New faces on campus
Sep12

New faces on campus

Every year, UMHB excitedly welcomes new faculty members to campus. This year, the school hired 16 new members including professors and instructors. In addition to the new hires, some faculty members were promoted and given new titles. One new faculty member is Dr. Jerome Lockett, the new assistant professor in the Accounting, Economics and Finance Department. Originally from Gary, Indiana, Lockett lived in the Chicago area before coming to UMHB. He said that his favorite part of UMHB is the students. “The students brought me here…I think [the school] has one of the best student bodies I’ve ever taught.” Lockett is excited to experience UMHB traditions for the first time, especially Texas football with the Crusaders. A professor who received a new title this year is Dr. Rebecca Peterson, who is in her 14th year teaching at UMHB. In addition to being a professor in the History and Political Science Department, she is now the Interim Dean for the College of Humanities and Sciences. Her position involves overseeing the associate deans of the Schools of Humanities, Social Sciences, and Natural Sciences. She said that the best part of her job is “being able to help people as they’re planning,” as well as the opportunity to help others solve problems. Peterson also enjoys the fact that her job allows her to get to know professors and instructors in other departments that she would not otherwise have the opportunity to interact with. With the addition of the 16 new faculty members, UMHB now has 180 professors and instructors, with 23 in the McLane College of Business, nine in the College of Christian Studies, 12 in the College of Education, 58 in the College of Humanities and Sciences, 55 in the Mayborn College of Health Sciences, and 23 in the College of Visual and Performing Arts. Every class is taught by one of these talented faculty members, providing students with the quality education they deserve. Most importantly, each of the professors and instructors are followers of Christ. According to UMHB’s website, “faculty members must have not only outstanding professional credentials but also a proven commitment to teaching and mentoring students.” Using these criteria, the school carefully hires teachers that truly care about passing on their knowledge to students and helping them succeed. It is evident that the faculty members at UMHB care deeply about their classes and the students, which is one of the many reasons why the university is such a great place to go to...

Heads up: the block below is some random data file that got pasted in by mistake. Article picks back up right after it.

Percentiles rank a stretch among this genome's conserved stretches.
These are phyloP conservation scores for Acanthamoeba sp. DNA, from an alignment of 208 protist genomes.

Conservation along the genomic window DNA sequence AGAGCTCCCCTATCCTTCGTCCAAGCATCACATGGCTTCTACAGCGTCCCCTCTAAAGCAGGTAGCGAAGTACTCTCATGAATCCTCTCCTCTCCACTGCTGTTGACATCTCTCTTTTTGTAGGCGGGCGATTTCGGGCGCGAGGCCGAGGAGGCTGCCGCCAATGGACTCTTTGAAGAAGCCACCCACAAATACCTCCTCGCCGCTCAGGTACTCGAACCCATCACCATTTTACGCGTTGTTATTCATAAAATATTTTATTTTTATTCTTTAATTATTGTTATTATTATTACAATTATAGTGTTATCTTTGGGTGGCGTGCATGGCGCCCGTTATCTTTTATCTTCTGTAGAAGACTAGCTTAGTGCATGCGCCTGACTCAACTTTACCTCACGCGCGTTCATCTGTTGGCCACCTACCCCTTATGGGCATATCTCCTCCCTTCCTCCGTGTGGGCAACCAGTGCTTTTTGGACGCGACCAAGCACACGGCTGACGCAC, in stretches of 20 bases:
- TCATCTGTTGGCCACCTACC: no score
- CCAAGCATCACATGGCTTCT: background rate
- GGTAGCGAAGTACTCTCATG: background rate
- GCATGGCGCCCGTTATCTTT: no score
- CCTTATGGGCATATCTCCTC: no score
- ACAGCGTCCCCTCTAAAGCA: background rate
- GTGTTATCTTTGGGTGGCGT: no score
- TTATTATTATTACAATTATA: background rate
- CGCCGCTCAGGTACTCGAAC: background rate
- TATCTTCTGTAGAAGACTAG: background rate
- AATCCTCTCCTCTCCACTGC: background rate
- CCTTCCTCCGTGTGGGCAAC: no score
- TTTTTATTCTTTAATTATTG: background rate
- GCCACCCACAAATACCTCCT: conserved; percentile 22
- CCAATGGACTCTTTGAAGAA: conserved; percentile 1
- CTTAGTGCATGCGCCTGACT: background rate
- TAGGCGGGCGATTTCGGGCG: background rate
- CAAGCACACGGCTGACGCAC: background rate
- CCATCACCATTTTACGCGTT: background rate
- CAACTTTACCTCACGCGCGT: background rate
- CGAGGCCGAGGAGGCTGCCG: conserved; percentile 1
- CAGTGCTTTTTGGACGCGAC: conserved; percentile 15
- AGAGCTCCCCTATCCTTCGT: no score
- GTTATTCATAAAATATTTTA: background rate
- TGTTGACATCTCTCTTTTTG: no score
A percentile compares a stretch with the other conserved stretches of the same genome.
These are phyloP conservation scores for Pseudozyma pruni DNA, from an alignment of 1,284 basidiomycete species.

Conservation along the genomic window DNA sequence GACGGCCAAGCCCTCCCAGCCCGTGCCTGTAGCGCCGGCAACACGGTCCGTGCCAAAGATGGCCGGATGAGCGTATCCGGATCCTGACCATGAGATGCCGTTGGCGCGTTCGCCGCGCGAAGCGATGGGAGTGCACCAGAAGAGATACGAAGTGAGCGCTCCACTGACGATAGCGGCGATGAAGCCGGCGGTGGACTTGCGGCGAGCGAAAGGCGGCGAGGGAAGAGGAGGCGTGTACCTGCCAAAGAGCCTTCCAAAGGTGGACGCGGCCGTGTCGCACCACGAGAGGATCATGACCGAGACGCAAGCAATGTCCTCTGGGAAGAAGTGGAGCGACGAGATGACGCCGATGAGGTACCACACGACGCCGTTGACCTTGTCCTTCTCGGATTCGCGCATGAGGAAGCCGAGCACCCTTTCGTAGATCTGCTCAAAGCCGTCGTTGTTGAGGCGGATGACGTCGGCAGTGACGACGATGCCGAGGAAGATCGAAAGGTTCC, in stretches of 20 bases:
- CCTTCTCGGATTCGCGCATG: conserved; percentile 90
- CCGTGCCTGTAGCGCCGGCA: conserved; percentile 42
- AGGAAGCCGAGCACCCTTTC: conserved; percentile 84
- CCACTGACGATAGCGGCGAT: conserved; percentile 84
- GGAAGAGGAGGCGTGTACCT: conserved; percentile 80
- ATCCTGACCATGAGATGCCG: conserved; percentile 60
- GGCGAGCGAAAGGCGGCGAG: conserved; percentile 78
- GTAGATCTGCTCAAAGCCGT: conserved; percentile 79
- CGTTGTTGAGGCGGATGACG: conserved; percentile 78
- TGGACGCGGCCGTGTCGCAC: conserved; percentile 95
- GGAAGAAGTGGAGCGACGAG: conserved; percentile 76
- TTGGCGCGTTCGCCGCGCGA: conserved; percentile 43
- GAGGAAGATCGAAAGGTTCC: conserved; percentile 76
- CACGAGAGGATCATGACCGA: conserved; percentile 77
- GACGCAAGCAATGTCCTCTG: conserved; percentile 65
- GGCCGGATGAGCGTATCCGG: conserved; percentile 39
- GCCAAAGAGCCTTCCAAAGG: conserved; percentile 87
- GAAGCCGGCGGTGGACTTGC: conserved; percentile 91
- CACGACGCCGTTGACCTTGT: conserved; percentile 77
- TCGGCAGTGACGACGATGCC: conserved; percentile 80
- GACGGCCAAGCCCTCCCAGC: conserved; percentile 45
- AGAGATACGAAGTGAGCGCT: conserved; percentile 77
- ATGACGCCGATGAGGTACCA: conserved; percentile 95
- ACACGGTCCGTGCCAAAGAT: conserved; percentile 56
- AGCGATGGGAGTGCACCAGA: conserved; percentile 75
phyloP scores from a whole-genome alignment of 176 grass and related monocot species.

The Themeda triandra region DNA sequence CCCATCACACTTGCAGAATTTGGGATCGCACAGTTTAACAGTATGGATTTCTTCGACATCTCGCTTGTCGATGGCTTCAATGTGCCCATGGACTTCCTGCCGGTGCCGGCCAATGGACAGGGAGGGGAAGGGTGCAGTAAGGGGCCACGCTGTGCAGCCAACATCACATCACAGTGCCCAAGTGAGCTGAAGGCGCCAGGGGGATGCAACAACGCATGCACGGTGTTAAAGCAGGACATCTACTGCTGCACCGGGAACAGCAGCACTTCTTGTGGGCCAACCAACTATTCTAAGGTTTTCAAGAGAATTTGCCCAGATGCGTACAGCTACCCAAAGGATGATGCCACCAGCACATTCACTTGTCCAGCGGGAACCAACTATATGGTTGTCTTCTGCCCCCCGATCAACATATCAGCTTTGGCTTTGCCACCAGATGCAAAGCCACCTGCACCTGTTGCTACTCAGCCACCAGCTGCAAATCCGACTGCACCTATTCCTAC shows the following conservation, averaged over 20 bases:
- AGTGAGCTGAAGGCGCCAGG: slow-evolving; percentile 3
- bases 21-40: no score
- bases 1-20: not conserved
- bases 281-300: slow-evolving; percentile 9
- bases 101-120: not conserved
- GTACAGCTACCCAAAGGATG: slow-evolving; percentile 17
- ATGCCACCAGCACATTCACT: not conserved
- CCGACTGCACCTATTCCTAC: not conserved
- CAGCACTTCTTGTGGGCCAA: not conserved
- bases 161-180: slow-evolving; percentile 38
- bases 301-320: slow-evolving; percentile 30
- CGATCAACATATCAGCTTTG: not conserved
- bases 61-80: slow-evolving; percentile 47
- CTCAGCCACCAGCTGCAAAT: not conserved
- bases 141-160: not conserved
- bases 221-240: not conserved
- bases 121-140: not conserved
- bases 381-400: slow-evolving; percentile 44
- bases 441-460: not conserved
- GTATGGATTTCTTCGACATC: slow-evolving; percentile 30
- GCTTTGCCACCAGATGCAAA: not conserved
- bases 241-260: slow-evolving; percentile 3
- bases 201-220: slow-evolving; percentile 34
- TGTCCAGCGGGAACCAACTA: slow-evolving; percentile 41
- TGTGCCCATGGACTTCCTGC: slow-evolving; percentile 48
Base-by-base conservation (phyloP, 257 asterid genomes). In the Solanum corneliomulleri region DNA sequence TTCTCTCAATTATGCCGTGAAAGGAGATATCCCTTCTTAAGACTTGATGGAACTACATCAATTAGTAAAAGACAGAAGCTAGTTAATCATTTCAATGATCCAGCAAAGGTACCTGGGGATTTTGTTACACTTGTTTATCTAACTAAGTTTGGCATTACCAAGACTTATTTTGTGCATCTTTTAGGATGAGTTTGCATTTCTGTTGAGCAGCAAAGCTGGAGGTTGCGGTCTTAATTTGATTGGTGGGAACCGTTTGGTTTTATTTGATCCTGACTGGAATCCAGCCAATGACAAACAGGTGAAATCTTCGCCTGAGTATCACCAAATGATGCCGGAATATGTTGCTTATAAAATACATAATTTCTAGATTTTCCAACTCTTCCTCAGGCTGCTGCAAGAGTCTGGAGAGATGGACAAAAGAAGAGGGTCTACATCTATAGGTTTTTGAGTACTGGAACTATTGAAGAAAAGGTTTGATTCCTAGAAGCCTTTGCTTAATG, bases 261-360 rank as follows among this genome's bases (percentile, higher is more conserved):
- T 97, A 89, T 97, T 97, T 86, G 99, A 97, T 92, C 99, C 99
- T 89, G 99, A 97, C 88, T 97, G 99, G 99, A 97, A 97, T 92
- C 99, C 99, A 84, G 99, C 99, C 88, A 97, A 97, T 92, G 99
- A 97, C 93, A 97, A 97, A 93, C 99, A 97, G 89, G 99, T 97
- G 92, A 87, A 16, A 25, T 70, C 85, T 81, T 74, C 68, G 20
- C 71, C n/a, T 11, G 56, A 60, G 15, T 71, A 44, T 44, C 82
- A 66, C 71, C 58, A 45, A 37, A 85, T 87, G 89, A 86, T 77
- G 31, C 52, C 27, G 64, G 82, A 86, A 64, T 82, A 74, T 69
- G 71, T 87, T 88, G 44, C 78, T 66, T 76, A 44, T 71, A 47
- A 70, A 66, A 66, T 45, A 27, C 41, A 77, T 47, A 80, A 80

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Freshman year: Overcoming hardships
Aug29

Freshman year: Overcoming hardships

Freshman year of college is one of the most unique times in a young person’s life. For the first time, they are able to leave high school, move away from home and experience a sense of independence unlike ever before. However, this transition is not complete without its own set of challenges. Mental Health America addresses some of the top issues that college students face in their first year, including schoolwork, roommates, sleep issues and homesickness. It is no secret that college is harder than high school. The classes are more intense and the course material is more in-depth. Many students find that the pressure of college classes are unbearable at times compared to high school. Sophomore criminal justice major Benjamin McCauley says that college is more challenging because “it involves teaching yourself a lot of material, while in high school, a lot more is just given to you.” Before college, most students lived at home with their parents, and may not have had any experience living with a roommate. Sharing a small space with another person can be difficult, and in order to avoid conflict and maintain a good relationship, it is important for a student to establish rules and expectations for their dorm with their roommate. Mental Health America recommends that college students get at least eight or nine hours of sleep each night. For a student that wakes up at 8 a.m., this means going to bed at midnight or earlier, which many students find difficult when they need to finish homework or are spending time with friends. “The amount of sleep I get now is much less than what I got before…it has definitely affected me negatively because I wake up more tired,” sophomore finance major Steven Neaves said. By getting enough sleep, freshmen are able to boost their energy levels, stay healthy, maintain good grades, succeed in classes and participate in extracurricular activities. One of the most common issues that freshmen experience when starting college is homesickness. For most students living on campus, going to college means that they will be living away from home for the first time. Instead of coming home at the end of the day to their house, family and pets, they come home to a small dorm room and an unfamiliar roommate. One good way to combat homesickness is to keep in touch with family and friends from back home. Additionally, by joining a club or organization and reaching out to new people, a student can make new friends and gain a sense of belonging in their new environment. Freshman year of college can feel overwhelming at times, but...

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